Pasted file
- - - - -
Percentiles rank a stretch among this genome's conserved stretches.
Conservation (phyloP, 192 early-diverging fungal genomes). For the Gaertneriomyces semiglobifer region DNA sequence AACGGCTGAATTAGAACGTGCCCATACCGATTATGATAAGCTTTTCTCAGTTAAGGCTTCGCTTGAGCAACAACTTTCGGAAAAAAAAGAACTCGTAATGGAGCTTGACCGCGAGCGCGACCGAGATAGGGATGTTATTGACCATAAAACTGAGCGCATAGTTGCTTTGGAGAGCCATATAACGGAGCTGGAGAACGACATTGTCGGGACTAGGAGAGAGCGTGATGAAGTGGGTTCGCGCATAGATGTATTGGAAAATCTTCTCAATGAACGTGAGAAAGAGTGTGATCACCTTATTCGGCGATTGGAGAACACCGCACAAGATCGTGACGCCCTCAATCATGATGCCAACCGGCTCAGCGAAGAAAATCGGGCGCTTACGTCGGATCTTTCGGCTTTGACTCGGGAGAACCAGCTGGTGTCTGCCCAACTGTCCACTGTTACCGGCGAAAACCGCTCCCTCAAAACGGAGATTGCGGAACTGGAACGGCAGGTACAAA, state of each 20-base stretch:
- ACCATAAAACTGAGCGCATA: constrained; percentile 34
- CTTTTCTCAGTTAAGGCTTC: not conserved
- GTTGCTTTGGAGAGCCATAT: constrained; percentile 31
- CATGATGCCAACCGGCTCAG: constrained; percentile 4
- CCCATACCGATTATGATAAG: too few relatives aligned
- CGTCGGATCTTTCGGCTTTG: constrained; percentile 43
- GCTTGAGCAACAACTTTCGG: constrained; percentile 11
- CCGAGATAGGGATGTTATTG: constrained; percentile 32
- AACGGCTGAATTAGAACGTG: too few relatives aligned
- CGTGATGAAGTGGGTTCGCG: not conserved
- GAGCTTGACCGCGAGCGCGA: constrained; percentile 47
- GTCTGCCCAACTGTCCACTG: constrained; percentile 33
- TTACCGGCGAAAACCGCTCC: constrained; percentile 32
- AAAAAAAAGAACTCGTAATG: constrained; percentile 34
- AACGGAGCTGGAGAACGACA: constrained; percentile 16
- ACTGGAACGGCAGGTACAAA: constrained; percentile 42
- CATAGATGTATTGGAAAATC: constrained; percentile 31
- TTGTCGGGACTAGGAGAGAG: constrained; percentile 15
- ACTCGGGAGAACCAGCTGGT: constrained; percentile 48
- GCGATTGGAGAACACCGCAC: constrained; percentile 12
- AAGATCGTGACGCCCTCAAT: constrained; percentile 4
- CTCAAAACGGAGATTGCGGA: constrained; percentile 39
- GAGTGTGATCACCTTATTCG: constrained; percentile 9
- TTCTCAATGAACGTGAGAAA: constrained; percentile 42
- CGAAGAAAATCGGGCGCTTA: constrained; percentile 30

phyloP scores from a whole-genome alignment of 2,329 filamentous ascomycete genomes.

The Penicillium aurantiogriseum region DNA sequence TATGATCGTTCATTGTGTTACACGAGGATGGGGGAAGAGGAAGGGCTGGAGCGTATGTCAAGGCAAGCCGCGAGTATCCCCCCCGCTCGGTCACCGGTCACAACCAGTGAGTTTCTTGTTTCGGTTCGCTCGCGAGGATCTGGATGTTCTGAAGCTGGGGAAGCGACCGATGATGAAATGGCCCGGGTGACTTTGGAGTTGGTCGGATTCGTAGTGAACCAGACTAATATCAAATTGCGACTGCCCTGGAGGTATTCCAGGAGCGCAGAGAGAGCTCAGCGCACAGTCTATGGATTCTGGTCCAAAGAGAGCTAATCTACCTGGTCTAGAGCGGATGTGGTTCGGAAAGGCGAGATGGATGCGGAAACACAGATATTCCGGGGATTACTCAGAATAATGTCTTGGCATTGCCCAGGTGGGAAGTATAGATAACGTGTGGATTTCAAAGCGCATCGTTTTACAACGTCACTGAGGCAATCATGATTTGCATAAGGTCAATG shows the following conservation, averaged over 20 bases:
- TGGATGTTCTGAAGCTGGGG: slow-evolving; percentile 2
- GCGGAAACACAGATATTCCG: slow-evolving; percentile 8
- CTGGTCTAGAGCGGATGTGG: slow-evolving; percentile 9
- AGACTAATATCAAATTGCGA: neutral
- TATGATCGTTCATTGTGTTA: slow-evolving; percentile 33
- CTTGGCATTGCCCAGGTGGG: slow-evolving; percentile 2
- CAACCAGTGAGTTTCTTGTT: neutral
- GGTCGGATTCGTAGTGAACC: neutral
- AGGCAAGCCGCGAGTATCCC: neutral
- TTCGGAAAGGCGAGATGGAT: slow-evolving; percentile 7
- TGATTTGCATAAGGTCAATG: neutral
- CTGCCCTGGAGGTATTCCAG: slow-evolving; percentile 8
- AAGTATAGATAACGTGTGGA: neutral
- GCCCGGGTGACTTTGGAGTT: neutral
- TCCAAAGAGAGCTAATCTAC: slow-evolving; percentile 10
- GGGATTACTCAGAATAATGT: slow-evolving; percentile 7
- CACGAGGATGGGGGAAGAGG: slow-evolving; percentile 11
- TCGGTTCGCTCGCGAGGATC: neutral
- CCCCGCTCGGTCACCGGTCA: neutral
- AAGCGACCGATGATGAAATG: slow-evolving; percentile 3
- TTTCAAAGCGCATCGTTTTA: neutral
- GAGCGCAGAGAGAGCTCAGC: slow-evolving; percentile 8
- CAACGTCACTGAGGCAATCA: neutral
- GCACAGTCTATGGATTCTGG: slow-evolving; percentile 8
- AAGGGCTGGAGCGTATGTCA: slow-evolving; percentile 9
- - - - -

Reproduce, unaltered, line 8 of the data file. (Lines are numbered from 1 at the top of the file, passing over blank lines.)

- CGTCGGATCTTTCGGCTTTG: constrained; percentile 43